Hasegawa 1/72 AV-8B Harrier II


0449 (D-19)




Two aircraft


Scott Van Aken




Still the world's only large scale production VTOL aircraft, theAV-8B Harrier is a major rework of the earlier AV-8A variant. Spurred by a USMCrequirement for larger payload capabilities, the AV-8B was developed byMcDonnell Douglas and after a rather protracted gestation period entered Marineservice in the mid 1980s. The major differences between it and the earlier AV-8Aare a larger wing of supercritical design and a different nose section, allowingthe pilot a greater field of vision. 

The increases wing size provides for more hardpoints, allowingthe AV-8B to carry a greater array of ordnance than the earlier Harrier. Theaircraft also has a more powerful engine and is a bit longer as well, enablingthe plane to carry more fuel for greater range. Getting all of this together andstaying within the required weight limitations was no mean feat. Development ofthe aircraft took a bit longer than one would have expected in order to makesure that all requirements were met. The RAF Harrier GR.5 is a very similaraircraft. The AV-8B has been developed into even more improved versions, most ofwhich can be spotted by the different noses on the aircraft. The same can besaid of the RAF Harrier GR.7 and GR.9.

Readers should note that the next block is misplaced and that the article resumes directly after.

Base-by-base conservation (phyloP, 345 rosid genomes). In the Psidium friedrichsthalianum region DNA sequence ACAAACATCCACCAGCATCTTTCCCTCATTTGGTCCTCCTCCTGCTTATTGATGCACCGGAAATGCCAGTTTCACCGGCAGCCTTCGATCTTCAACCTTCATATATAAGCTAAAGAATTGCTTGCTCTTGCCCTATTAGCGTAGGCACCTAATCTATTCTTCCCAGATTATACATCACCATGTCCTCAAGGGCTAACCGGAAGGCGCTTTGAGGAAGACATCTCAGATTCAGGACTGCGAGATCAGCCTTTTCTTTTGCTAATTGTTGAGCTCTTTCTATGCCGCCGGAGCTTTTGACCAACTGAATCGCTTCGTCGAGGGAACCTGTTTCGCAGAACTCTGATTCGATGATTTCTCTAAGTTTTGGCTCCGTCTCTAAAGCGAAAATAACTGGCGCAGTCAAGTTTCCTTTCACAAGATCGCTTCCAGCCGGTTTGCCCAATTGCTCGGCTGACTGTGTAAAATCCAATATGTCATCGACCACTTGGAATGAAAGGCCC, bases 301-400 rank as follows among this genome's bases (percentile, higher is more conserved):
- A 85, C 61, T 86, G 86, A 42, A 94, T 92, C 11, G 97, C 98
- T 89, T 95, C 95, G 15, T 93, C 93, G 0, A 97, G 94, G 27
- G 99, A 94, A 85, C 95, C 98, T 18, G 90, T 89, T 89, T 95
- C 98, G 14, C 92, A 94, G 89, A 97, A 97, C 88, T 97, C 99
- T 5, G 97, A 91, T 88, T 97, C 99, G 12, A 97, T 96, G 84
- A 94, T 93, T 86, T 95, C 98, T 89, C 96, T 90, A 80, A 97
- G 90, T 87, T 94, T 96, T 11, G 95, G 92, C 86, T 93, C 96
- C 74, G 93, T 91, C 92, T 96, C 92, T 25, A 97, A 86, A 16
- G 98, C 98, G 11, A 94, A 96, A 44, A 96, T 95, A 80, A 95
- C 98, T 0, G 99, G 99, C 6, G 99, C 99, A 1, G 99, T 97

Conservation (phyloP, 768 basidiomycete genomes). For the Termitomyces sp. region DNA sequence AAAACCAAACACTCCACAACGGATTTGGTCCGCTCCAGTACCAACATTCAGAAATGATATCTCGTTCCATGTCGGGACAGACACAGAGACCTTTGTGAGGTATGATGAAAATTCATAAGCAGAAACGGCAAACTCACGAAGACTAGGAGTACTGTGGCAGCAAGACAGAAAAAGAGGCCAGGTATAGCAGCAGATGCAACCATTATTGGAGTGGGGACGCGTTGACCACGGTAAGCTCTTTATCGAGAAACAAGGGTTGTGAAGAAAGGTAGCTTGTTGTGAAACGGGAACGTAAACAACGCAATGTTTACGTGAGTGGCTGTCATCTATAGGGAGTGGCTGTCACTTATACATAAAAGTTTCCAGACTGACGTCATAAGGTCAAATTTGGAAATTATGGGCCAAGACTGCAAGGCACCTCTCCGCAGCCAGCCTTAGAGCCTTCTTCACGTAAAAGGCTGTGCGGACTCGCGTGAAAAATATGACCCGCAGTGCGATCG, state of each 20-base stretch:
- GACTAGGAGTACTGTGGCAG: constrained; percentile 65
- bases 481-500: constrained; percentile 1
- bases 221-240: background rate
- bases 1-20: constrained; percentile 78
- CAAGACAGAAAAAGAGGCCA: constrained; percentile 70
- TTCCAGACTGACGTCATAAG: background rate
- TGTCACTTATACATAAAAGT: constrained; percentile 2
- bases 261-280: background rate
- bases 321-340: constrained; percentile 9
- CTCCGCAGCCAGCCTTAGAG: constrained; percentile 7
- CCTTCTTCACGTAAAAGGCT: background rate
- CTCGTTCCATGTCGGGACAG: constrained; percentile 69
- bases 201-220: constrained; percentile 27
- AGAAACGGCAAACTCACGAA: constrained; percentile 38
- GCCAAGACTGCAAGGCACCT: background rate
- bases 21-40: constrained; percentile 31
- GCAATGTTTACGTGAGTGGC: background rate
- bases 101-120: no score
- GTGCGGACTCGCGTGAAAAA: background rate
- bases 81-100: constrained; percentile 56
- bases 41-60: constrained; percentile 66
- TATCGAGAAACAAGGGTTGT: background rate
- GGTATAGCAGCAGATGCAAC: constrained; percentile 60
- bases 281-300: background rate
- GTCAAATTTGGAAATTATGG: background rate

More than 15 years after being put into squadron service, Hasegawa finally cameout with a 1/72 scale kit of the AV-8B. Why there was such a delay in producingthis kit is a real mystery to most modelers. Sure, Italeri produced one duringthe prototype stages, but it was not a full production version. Well, the waitis finally over and 1/72 modelers have a -8B that was well worth the wait.

The kit is everything one has come toexpect from Hasegawa 1/72 jet fighters, including the use of polycaps to holdtogether the exhaust nozzles. The cockpit includes a passable seat and usesdecals for the instrument panel and side consoles. The intakes are molded withthe upper inlet doors sagging down as on the real aircraft, a nice touch.Underwing stores include two drop tanks and a pair of Sidewinders. Bombs willhave to be obtained from a weapons set. Under the fuselage you can have eitherthe 25mm canon or the strakes. There is a two piece canopy, which is also nice,but it is not designed to be displayed in the open position. The nose of the kitis a separate piece, so one can foresee other versions of the Harrier beingreleased over time, including the RAF versions, as the airframes are almostidentical.

The instructions are all that one expects fromHasegawa, giving Gunze and FS paint references as needed. Two aircraft are onthe very nicely printed decal sheet. Both are in three tone grey schemes withone from VMA-542 and the other from VMA-223. With such a nice kit finally out,it surely won't be long before there are a number of aftermarket sheetsavailable.

It really looks like a super kit and one that willundoubtedly sell very well.  

Review kit courtesy of me and my wallet!

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